And of course, my home country has the loosest gun controls in the developed world, which lead to more gun-related deaths per capita than any other country. It makes me wonder, makes me fear, that we could be next in the statistics. In case you're wondering, as of May 1, 2018, it's been 4685 people who have died of gun violence in the US this year alone. People with families, friends, colleagues. Not to mention over 8000 injured. People in the wrong place at the wrong time. It could just as we hit one of us.

You may think my view of things is too simplistic. It's not money for the wall vs money for education because one's at a federal and the other at a state level. I don't want to get into the nitty gritty details right now. The point is it shows the priorities of our country right now. Priorities that honestly sicken me.

So do I look forward to going back home after so long. Most definitely.

But with a heart that's tattered and torn and praying the country will be able to bounce back from the dangerous direction it's headed.

picture by me

Wednesday, March 28, 2018

Taipei Connection

I spent last week in Taipei, Taiwan on business. Since my company had actually sent me there to work, the amount of time for sightseeing was severely limited, but I wanted to tell you about one especially amazing evening.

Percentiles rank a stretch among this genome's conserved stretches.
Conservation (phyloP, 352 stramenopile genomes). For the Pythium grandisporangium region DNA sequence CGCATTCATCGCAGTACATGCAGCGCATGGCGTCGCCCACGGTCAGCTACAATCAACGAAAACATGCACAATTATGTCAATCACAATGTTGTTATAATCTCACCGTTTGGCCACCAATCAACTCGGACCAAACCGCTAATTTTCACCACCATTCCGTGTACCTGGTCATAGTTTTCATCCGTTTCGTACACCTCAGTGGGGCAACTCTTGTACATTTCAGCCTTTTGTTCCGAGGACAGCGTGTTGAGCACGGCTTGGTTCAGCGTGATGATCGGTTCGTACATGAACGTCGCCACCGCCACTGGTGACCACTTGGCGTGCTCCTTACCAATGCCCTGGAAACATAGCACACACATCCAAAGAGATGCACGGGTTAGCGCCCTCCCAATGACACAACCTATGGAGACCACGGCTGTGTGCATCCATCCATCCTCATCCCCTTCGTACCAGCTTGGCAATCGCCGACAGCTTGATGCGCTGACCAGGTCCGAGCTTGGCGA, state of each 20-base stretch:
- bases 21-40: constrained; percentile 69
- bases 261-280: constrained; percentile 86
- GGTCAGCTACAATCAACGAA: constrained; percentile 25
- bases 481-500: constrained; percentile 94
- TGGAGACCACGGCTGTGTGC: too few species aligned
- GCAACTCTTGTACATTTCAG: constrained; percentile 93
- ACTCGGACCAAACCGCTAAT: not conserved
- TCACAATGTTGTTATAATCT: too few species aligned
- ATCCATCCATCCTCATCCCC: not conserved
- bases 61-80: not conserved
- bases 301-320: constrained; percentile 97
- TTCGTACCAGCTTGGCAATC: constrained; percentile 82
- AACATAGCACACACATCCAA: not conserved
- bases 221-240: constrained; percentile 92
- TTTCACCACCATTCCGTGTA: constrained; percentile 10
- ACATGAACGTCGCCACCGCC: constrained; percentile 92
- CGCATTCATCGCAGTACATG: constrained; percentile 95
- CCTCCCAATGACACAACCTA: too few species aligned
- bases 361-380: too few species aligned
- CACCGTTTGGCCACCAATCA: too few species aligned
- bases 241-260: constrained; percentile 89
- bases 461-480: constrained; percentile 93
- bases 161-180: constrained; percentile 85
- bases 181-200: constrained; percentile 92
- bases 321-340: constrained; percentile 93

My colleagues and I—each from a different country—left our hotel in search of a restaurant for dinner. On the way, we found the stunning Hsing Tian Kong temple and went inside.

The temple was crowded, with the scent of incense in the mild evening air, people praying, and a soft clacking as people cast moon blocks onto the stone floor for divination. One of the temple disciples saw we were foreigners who were obviously curious but worried about disturbing everyone. She gave us a pamphlet in English and pulled us through the crowd to let us see.

We eventually left the temple, and after a dinner of noodle soup, we wandered around the streets of Taipei...and got kind of turned around. The map we had only partially helped, and when we saw brilliant, colorful lights shining at the end of a dark alley, we decided we couldn't get any more lost than we were and followed them. Was it a wedding? A concert?

The alley was packed with tables, families eating and drinking. A couple of older men waved us forward and explained that it was a community celebration to honor the birth of a god. They pulled us right up to the altar, gave each of us three incense sticks and showed us, step by step, where and how to pray. 

When the praying was done, they poured us beer (I'm not a big beer fan, but I thought it tasted pretty good). They asked where we were from, and when we said we lived in Germany, one of the (tipsy) men hummed the German national anthem. Thank you to the World Cup, I assume. ;)

Before we could leave, the men passed out ice cream (I am a big ice cream fan, and it was yummy). A warm rain began pattering down. It was getting late and we had to work the next morning, so I pulled out the hotel card and asked them to point us in the right direction, which they did.

It was such an amazing, lovely, spontaneous connection—a group of people eager to share a bit of their culture with strangers, and the three of us, nervous about what we might be getting ourselves into, but truly touched that we could try it out.